As we have experienced the past weeks, snow can sneak up on us without much warning, or like last year, you can wait a long time before seeing the ground white. Another season or two ago, I photographed a home in Victory Ranch built by Jamie Catley (Kent Construction) with architecture by Michael Upwall Design, but the snow kept falling that day and there wasn’t an opportunity to capture its beautiful exteriors and the expanses of decks and patios. Wet snow and cameras are a touchy combination if your livelihood depends on the lenses and cameras functioning on the next shoot, and falling snow just isn’t very photogenic as it clouds the view to the home.
The day I recently returned, the river bottom area next to the home was golden with the trees standing out in brilliant oranges and reds. Victory Ranch is located between Heber Valley and Kamas along the Provo River above the Jordanelle Reservoir. The emphasis is on flyfishing, a scenic golf course, and adjacent open space, with new clubhouse and dining amenities opening since my first visit to the home.
The sunset views were incredible, and I enjoyed talking to the neighbors who were out on their deck taking in the light show reflecting on the river at sunset. The entry introduces forms that you can see in the opening and second shots of the back view side of the home: the sloping roof, the angled stone pillar narrowing as it rises and the stacked stone and rich woods.
Stepping into the open plan of the main living area, you can see how the ceiling and stone elements work on the inside. The angled stone forms a windbreak and breaks up the outdoor living into room-like spaces. The interiors are by Michael Abrams Interiors, Chicago.
Here is a section of the outdoor living to show how the design creates a number of spaces. You can see the views I was speaking of earlier with a blanket of snow. The snow let up just briefly so I could get this shot.
Here is the same room looking the other direction to show the relationship of the kitchen, den, dining, and the gallery wall that separates the entry and hallway from the kitchen.
The kitchen is intended as a social center with room for six to eight around the island with a banquette just to the left.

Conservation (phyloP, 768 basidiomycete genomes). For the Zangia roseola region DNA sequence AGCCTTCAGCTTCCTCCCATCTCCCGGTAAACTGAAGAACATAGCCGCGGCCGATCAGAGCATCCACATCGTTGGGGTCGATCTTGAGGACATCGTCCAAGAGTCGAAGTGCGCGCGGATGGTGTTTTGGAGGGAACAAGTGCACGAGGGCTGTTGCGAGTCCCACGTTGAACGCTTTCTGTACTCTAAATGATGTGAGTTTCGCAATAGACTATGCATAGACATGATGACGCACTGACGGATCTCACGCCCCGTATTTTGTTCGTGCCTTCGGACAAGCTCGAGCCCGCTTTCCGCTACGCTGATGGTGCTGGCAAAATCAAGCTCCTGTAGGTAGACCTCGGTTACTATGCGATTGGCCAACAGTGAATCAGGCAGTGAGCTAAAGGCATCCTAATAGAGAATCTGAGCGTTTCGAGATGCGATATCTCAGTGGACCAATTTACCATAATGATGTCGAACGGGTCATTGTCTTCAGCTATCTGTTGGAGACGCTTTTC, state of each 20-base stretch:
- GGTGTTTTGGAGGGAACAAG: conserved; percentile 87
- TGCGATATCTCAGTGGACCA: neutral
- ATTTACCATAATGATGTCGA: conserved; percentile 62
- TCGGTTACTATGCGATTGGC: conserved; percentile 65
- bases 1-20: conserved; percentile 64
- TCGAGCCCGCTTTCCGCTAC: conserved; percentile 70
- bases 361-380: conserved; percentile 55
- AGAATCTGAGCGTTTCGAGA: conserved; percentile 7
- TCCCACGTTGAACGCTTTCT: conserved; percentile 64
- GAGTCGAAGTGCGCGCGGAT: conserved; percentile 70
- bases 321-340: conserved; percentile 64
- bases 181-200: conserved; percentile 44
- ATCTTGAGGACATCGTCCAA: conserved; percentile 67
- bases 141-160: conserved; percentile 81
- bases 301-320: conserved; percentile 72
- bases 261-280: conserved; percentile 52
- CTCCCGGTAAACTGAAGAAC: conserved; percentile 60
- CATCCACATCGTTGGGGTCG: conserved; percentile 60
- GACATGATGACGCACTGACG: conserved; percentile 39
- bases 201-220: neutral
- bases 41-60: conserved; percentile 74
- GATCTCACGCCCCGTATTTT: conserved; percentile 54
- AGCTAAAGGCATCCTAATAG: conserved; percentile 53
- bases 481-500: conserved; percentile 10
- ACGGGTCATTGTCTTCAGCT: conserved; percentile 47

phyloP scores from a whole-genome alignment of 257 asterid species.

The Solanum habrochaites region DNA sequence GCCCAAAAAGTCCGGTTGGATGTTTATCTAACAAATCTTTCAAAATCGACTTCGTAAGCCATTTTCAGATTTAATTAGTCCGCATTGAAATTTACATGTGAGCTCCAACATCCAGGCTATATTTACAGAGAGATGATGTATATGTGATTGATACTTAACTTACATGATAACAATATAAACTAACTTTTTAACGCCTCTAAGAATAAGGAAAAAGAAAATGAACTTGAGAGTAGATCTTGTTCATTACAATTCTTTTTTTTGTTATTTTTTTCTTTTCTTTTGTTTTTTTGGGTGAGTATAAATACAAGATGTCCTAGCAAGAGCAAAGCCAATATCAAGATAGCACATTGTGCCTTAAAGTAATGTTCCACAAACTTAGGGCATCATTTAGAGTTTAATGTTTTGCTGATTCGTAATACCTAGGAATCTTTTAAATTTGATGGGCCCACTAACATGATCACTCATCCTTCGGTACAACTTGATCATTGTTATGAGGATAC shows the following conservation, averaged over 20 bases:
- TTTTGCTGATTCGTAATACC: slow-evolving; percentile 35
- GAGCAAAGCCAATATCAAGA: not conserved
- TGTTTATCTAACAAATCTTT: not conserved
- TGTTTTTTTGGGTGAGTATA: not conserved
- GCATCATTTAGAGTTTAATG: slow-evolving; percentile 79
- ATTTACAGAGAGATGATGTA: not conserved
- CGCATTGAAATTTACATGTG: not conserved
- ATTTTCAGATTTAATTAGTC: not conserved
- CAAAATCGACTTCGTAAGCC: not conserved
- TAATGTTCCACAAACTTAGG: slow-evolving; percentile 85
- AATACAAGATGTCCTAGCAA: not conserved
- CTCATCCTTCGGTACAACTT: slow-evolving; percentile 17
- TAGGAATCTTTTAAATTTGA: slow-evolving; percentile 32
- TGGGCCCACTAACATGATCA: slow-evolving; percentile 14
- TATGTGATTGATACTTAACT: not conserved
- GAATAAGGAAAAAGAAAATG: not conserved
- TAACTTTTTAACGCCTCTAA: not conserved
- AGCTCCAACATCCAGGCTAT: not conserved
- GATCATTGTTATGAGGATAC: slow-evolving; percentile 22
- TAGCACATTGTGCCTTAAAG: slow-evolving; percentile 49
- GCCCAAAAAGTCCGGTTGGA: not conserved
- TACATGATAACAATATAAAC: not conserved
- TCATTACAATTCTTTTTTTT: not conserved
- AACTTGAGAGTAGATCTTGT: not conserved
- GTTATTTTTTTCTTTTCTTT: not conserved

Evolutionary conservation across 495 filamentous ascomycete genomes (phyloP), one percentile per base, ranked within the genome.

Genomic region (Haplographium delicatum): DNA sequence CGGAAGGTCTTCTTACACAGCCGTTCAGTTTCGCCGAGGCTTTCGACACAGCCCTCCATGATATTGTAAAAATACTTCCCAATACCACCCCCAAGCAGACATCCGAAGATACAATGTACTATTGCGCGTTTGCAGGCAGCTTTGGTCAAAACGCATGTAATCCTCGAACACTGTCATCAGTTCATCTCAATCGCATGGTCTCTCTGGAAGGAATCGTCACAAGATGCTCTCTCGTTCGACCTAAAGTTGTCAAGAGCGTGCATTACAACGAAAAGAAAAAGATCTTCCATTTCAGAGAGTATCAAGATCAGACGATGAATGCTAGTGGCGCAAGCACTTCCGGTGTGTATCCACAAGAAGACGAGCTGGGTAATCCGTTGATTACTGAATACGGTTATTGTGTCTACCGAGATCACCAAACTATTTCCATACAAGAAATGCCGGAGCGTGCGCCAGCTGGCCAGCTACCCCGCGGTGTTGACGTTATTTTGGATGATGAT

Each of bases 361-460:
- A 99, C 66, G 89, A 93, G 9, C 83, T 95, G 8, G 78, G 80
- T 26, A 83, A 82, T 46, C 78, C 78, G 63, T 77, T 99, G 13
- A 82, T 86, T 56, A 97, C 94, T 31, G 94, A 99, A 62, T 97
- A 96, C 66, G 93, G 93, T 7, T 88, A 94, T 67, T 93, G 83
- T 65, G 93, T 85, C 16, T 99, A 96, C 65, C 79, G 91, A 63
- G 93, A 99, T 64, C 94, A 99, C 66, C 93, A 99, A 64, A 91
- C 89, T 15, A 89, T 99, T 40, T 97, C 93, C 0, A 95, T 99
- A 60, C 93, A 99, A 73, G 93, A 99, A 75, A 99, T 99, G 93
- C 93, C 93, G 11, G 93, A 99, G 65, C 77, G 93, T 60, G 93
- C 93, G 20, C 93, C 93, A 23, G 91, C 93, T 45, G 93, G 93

The dining area sets a different tone. It is set off from the bustle of the kitchen by two glass walls and the fireplace to create a setting intended to inspire long, interesting and uninterrupted conversations.
The family room is part of the open plan, but its position at the far end of the room and the more intimate scale of the décor through the reclaimed wood paneling, shelving, and small furniture make it a place to retreat to for quieter moments.
The primary suite has a private deck to enjoy the mornings or late evenings in privacy. The horizontal elements of the concrete fireplace, wall coverings and furnishings anchor the room with a sense of calm.
The glass walls in the primary suite bathroom reinforce the sense of place, but of course, electric shades provide privacy with just a touch.
I’m always impressed by how many ways bunkrooms can be made unique. This one adds flexibility with the larger beds below the bunks for the combinations of children and their cadre of friends who will be making themselves at home here.
It was interesting to return to the home at a different season. The landscaping emphasizes drought tolerant native species that blend seamlessly to the surrounding open space, something I couldn’t capture with snow on the ground. Also, the light on that fall evening was warm and direct.
After so many days without rain or snow, I am biting my tongue when my scheduled photoshoots are cancelled because of wet weather. Instead, I am just grateful for the rain—”rain, rain, beautiful rain,” as the Paul Simon song goes.
All photos by Scot Zimmerman
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